XML design principles
Copyright J.M. Vanel 2000 - under Open
Data structures design
of course, the good principles apply, like normal forms of relational databases
attributes vs elements vs text content: My point of view is that there
are few reasons to use attributes in pure XML, exceptions are HTML/XHTML
Otherwise, this distinction inherited from SGML:
for ID, IDREF, and IDREFS types;
for information that is not normally displayed (otherwise you have to say
style='display:none' for each element)(some old browsers will not accept
element content without displaying it, whereas an attribute is never displayed)
for data that both cannot exist in several exemplars and has no substructure
Attributes are here :
carries no clear semantics;
prevents any future extention of the schema (e.g. add sub-elements)
for historical reasons, because HTML and SGML have them;
when to use ID's ? see below.
equivalent of foreign keys in databases, or pointers or references in C++/Java
XML Schemas, RDF Schemas, DTD's: a data provider should allways provide
a Schema of the data it offers
except for small and non-evolving projects, avoid use of DTD
use XML Schemas for database-like data
use RDF Schemas for knowledge-oriented data
linguistic approach: reuse human vocabulary for nouns and adjectives, but
inside well-defined namespaces; using dictionaries (e. g. wordnet) to disambiguate
meanings. A public-domain dictionary such as wordnet could be used to generate
a giant XML Schema where each noun and adjective are turned into
allways re-use existing vocabularies and semantics, e.g. HTML and Docbook
are well-established Schemas; why re-invent the wheel?
There are two sorts of tree structure, the type-of tree and the part-of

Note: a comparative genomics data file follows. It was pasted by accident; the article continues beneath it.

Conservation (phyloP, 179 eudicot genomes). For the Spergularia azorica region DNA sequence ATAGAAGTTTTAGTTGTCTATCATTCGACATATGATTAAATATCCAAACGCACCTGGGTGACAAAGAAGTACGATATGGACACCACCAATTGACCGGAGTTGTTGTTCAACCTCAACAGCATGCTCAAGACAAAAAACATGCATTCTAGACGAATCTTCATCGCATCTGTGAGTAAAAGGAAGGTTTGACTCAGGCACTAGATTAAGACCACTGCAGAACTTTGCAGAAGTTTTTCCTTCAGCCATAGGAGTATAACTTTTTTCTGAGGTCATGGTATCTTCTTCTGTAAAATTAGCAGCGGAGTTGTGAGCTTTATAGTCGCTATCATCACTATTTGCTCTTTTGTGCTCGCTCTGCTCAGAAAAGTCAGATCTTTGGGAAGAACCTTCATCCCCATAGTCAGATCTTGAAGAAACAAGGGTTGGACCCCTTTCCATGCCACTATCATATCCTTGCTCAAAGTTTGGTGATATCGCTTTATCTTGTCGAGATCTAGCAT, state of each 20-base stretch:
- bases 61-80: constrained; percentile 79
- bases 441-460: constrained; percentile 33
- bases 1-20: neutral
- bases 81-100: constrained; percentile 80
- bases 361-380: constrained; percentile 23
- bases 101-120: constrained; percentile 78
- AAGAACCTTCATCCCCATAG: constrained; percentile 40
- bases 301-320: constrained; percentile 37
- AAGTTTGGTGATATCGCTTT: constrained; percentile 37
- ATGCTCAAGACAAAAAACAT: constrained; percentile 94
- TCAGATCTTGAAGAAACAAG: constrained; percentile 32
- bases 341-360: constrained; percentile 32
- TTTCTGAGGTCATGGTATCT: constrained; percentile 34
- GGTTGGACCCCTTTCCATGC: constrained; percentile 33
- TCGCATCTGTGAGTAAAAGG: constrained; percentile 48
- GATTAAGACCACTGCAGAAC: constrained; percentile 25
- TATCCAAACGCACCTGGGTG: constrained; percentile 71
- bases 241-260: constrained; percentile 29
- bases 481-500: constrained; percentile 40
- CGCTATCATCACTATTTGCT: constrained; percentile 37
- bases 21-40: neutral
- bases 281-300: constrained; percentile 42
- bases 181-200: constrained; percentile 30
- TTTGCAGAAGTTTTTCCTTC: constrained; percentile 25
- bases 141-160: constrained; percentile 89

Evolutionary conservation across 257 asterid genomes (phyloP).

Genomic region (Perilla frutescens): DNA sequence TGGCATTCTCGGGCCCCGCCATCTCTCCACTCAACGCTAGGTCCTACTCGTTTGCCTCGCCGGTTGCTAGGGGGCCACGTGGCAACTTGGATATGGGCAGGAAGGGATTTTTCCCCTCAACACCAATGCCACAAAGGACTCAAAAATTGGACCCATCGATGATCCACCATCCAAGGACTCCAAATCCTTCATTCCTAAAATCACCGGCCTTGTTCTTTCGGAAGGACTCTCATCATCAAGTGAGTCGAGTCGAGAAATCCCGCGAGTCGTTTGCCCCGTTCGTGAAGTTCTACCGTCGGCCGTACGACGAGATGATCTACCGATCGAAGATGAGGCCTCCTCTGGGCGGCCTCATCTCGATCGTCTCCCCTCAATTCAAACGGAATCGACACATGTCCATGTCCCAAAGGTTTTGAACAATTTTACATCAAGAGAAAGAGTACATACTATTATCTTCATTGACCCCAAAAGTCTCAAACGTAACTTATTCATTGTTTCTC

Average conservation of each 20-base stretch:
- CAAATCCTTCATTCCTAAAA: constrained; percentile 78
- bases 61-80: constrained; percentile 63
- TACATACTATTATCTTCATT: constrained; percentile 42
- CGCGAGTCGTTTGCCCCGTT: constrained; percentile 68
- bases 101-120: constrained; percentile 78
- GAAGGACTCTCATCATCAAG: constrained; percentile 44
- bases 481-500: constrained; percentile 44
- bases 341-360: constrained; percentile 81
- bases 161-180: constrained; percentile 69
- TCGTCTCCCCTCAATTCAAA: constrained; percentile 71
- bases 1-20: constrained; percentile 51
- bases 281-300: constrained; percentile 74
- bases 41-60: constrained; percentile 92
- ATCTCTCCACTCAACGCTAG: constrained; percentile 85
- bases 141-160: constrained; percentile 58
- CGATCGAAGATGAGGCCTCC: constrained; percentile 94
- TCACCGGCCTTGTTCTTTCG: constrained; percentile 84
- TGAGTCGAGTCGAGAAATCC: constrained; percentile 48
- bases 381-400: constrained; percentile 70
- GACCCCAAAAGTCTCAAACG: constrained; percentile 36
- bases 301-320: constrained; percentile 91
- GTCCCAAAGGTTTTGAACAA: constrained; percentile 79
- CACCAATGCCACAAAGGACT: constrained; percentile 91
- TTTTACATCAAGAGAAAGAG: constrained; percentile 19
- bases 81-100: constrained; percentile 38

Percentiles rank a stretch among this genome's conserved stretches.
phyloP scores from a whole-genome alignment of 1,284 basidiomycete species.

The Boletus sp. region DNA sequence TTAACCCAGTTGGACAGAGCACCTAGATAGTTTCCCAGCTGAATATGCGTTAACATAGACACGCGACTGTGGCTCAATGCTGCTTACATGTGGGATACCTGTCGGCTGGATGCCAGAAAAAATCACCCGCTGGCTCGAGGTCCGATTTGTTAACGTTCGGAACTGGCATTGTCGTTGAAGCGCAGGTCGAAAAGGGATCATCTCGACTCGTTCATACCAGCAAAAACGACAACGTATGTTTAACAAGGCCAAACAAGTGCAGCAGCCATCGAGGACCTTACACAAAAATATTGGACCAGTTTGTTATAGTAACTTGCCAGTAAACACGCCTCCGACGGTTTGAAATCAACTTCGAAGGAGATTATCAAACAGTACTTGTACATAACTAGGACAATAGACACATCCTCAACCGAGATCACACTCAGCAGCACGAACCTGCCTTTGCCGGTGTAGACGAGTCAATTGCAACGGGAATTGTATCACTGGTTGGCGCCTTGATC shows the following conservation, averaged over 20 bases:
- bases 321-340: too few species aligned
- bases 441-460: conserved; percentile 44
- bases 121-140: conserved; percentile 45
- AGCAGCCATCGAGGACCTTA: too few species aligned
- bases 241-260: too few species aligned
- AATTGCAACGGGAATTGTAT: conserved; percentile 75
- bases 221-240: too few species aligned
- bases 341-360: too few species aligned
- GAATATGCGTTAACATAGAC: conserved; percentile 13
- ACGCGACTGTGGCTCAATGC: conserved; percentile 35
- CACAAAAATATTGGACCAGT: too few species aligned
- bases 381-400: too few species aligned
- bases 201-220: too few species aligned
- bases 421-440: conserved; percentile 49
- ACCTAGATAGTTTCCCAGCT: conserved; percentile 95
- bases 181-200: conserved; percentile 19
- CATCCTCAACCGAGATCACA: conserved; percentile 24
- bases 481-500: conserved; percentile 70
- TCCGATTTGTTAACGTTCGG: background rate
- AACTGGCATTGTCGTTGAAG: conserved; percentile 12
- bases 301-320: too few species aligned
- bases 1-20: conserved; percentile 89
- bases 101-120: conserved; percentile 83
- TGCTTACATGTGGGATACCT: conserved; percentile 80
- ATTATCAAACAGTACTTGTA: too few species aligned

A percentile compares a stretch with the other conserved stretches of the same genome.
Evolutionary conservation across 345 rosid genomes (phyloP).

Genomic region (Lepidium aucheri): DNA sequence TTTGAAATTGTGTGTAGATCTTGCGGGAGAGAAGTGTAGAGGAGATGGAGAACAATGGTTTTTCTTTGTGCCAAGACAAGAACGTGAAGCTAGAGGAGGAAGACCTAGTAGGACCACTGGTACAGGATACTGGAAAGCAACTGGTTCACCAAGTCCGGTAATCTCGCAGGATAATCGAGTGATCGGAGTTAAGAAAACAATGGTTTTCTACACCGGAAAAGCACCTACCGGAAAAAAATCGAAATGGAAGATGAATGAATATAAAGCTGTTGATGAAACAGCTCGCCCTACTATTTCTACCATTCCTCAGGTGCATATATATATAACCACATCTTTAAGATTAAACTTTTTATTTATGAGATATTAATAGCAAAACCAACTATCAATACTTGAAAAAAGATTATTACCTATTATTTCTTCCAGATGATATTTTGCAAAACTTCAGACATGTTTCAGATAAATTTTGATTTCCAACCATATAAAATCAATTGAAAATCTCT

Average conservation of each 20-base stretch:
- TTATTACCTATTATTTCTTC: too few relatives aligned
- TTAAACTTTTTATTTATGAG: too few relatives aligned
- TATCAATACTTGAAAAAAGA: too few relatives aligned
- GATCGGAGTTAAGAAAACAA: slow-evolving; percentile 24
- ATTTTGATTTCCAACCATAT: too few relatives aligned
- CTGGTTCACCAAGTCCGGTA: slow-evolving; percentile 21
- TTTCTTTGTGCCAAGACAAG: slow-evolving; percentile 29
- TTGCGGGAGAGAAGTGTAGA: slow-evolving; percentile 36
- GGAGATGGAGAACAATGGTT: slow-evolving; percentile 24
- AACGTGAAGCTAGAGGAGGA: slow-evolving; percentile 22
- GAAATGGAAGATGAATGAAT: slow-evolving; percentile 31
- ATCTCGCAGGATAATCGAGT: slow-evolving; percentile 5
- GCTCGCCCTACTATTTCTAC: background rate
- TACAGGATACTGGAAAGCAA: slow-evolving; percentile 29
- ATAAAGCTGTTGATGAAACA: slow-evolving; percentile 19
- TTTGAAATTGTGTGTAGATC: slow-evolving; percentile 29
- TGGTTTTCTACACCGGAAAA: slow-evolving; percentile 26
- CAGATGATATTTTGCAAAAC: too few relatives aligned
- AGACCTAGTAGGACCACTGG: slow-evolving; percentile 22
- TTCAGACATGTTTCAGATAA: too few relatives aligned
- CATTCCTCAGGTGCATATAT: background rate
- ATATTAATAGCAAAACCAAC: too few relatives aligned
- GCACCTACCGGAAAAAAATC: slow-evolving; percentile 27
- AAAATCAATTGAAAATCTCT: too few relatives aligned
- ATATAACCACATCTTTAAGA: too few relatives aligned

tree. For the type-of tree you have two solutions: use XML Schema or RDF
Schema constructs and underlying semantics.
naming scheme for XML namespaces: possibly re-use existing naming schemes
Namespaces: it is mandatory to define a namespace for your vocabulary/Schema
(s), whether you use a DTD or an XML Shema or an RDF Schema
very easy to do
make it possible to mix several vocabularies in a single instance document
acts a prefix identifying the domain to which a tag belongs
can be a way to do versioning for your vocabulary/Schema
avoid naive design, e.g.:
instead, just put:
The naive design is like saying at lunch: "Give me this thing that is called
Expert readers might say that XML Schema has just this kind of "naive design",
but XML Schema is an exception because it serves to express types for others
documents like the instead example above.
avoid mixed content
very frequent tags can be short, especially if the container has a more
readable name : example in HTML <table><tr>
use the containment semantic of XML to mark a context, or add some details
to a previous version of a schema
HTML example <span style="color:red;"><html:a href="#target">see
this pattern is especially attractive when used with XSLT; see here about
the use of XSLT
design according to the XML parser/engine used:
XSLT makes it very easy to data-mine a complex structured document, e.g.
an XHTML document where standard HTML text is mixed with XML data islands.